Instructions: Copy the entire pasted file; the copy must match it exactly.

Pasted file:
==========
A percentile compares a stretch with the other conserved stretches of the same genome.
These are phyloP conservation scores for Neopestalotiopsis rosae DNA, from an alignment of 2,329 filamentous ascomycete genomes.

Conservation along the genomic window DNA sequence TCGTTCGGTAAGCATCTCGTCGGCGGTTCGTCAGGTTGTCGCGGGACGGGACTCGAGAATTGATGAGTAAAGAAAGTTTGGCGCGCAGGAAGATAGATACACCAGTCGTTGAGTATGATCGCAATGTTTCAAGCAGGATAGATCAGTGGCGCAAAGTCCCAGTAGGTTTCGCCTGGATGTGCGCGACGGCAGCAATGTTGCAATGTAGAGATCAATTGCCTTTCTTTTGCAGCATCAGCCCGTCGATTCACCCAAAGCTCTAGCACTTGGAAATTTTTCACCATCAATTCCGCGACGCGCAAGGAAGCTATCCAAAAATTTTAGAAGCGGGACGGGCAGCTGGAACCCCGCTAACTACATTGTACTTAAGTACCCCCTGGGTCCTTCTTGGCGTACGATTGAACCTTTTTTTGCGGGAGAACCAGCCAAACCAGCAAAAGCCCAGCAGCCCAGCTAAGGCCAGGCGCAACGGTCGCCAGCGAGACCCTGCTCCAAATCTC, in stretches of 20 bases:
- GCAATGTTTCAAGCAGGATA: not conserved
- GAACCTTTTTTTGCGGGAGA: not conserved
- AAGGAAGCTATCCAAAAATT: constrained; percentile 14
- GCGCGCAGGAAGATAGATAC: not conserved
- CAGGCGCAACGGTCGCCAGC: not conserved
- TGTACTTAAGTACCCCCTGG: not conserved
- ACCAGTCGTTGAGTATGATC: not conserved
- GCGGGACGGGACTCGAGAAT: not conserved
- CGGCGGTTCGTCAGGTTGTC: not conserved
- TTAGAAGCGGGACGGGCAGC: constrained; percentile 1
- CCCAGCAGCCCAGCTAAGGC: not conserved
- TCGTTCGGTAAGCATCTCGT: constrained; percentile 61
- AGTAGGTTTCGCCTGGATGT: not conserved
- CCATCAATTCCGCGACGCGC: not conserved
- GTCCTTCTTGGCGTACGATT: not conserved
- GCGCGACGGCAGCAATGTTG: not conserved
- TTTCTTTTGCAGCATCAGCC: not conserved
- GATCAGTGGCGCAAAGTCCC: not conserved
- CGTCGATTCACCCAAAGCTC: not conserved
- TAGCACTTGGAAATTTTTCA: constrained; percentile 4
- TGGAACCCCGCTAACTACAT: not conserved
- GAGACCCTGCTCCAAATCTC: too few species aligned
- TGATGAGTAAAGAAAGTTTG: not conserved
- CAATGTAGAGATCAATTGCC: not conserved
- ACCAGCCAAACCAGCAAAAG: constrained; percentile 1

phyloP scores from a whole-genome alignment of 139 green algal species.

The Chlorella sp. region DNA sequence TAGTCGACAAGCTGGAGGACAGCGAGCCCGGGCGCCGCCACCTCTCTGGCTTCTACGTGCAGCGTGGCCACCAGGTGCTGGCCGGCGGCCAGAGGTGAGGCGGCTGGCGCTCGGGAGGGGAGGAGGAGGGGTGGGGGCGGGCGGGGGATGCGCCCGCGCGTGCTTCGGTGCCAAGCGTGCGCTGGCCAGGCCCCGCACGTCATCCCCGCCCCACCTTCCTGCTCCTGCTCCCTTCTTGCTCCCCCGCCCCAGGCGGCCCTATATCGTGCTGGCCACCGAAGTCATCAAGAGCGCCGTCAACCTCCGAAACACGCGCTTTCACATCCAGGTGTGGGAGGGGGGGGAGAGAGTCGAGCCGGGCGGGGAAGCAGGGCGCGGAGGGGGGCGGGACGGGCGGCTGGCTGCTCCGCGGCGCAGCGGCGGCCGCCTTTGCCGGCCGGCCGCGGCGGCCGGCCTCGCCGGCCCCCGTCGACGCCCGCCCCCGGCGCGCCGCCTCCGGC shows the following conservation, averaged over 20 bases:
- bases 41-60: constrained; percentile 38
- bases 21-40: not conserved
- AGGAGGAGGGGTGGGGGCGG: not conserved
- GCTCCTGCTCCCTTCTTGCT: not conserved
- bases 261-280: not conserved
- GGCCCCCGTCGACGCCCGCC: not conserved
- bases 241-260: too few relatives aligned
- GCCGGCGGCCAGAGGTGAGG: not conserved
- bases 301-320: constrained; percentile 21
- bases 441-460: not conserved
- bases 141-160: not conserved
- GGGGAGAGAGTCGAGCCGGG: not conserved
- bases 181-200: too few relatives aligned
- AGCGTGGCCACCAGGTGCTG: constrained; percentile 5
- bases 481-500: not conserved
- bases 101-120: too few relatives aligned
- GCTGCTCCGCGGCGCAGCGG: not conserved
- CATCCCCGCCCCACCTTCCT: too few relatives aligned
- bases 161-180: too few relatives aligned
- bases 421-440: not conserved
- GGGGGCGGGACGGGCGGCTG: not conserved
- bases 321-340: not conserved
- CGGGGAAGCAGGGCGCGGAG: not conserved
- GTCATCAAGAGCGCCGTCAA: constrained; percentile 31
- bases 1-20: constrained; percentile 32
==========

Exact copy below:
A percentile compares a stretch with the other conserved stretches of the same genome.
These are phyloP conservation scores for Neopestalotiopsis rosae DNA, from an alignment of 2,329 filamentous ascomycete genomes.

Conservation along the genomic window DNA sequence TCGTTCGGTAAGCATCTCGTCGGCGGTTCGTCAGGTTGTCGCGGGACGGGACTCGAGAATTGATGAGTAAAGAAAGTTTGGCGCGCAGGAAGATAGATACACCAGTCGTTGAGTATGATCGCAATGTTTCAAGCAGGATAGATCAGTGGCGCAAAGTCCCAGTAGGTTTCGCCTGGATGTGCGCGACGGCAGCAATGTTGCAATGTAGAGATCAATTGCCTTTCTTTTGCAGCATCAGCCCGTCGATTCACCCAAAGCTCTAGCACTTGGAAATTTTTCACCATCAATTCCGCGACGCGCAAGGAAGCTATCCAAAAATTTTAGAAGCGGGACGGGCAGCTGGAACCCCGCTAACTACATTGTACTTAAGTACCCCCTGGGTCCTTCTTGGCGTACGATTGAACCTTTTTTTGCGGGAGAACCAGCCAAACCAGCAAAAGCCCAGCAGCCCAGCTAAGGCCAGGCGCAACGGTCGCCAGCGAGACCCTGCTCCAAATCTC, in stretches of 20 bases:
- GCAATGTTTCAAGCAGGATA: not conserved
- GAACCTTTTTTTGCGGGAGA: not conserved
- AAGGAAGCTATCCAAAAATT: constrained; percentile 14
- GCGCGCAGGAAGATAGATAC: not conserved
- CAGGCGCAACGGTCGCCAGC: not conserved
- TGTACTTAAGTACCCCCTGG: not conserved
- ACCAGTCGTTGAGTATGATC: not conserved
- GCGGGACGGGACTCGAGAAT: not conserved
- CGGCGGTTCGTCAGGTTGTC: not conserved
- TTAGAAGCGGGACGGGCAGC: constrained; percentile 1
- CCCAGCAGCCCAGCTAAGGC: not conserved
- TCGTTCGGTAAGCATCTCGT: constrained; percentile 61
- AGTAGGTTTCGCCTGGATGT: not conserved
- CCATCAATTCCGCGACGCGC: not conserved
- GTCCTTCTTGGCGTACGATT: not conserved
- GCGCGACGGCAGCAATGTTG: not conserved
- TTTCTTTTGCAGCATCAGCC: not conserved
- GATCAGTGGCGCAAAGTCCC: not conserved
- CGTCGATTCACCCAAAGCTC: not conserved
- TAGCACTTGGAAATTTTTCA: constrained; percentile 4
- TGGAACCCCGCTAACTACAT: not conserved
- GAGACCCTGCTCCAAATCTC: too few species aligned
- TGATGAGTAAAGAAAGTTTG: not conserved
- CAATGTAGAGATCAATTGCC: not conserved
- ACCAGCCAAACCAGCAAAAG: constrained; percentile 1

phyloP scores from a whole-genome alignment of 139 green algal species.

The Chlorella sp. region DNA sequence TAGTCGACAAGCTGGAGGACAGCGAGCCCGGGCGCCGCCACCTCTCTGGCTTCTACGTGCAGCGTGGCCACCAGGTGCTGGCCGGCGGCCAGAGGTGAGGCGGCTGGCGCTCGGGAGGGGAGGAGGAGGGGTGGGGGCGGGCGGGGGATGCGCCCGCGCGTGCTTCGGTGCCAAGCGTGCGCTGGCCAGGCCCCGCACGTCATCCCCGCCCCACCTTCCTGCTCCTGCTCCCTTCTTGCTCCCCCGCCCCAGGCGGCCCTATATCGTGCTGGCCACCGAAGTCATCAAGAGCGCCGTCAACCTCCGAAACACGCGCTTTCACATCCAGGTGTGGGAGGGGGGGGAGAGAGTCGAGCCGGGCGGGGAAGCAGGGCGCGGAGGGGGGCGGGACGGGCGGCTGGCTGCTCCGCGGCGCAGCGGCGGCCGCCTTTGCCGGCCGGCCGCGGCGGCCGGCCTCGCCGGCCCCCGTCGACGCCCGCCCCCGGCGCGCCGCCTCCGGC shows the following conservation, averaged over 20 bases:
- bases 41-60: constrained; percentile 38
- bases 21-40: not conserved
- AGGAGGAGGGGTGGGGGCGG: not conserved
- GCTCCTGCTCCCTTCTTGCT: not conserved
- bases 261-280: not conserved
- GGCCCCCGTCGACGCCCGCC: not conserved
- bases 241-260: too few relatives aligned
- GCCGGCGGCCAGAGGTGAGG: not conserved
- bases 301-320: constrained; percentile 21
- bases 441-460: not conserved
- bases 141-160: not conserved
- GGGGAGAGAGTCGAGCCGGG: not conserved
- bases 181-200: too few relatives aligned
- AGCGTGGCCACCAGGTGCTG: constrained; percentile 5
- bases 481-500: not conserved
- bases 101-120: too few relatives aligned
- GCTGCTCCGCGGCGCAGCGG: not conserved
- CATCCCCGCCCCACCTTCCT: too few relatives aligned
- bases 161-180: too few relatives aligned
- bases 421-440: not conserved
- GGGGGCGGGACGGGCGGCTG: not conserved
- bases 321-340: not conserved
- CGGGGAAGCAGGGCGCGGAG: not conserved
- GTCATCAAGAGCGCCGTCAA: constrained; percentile 31
- bases 1-20: constrained; percentile 32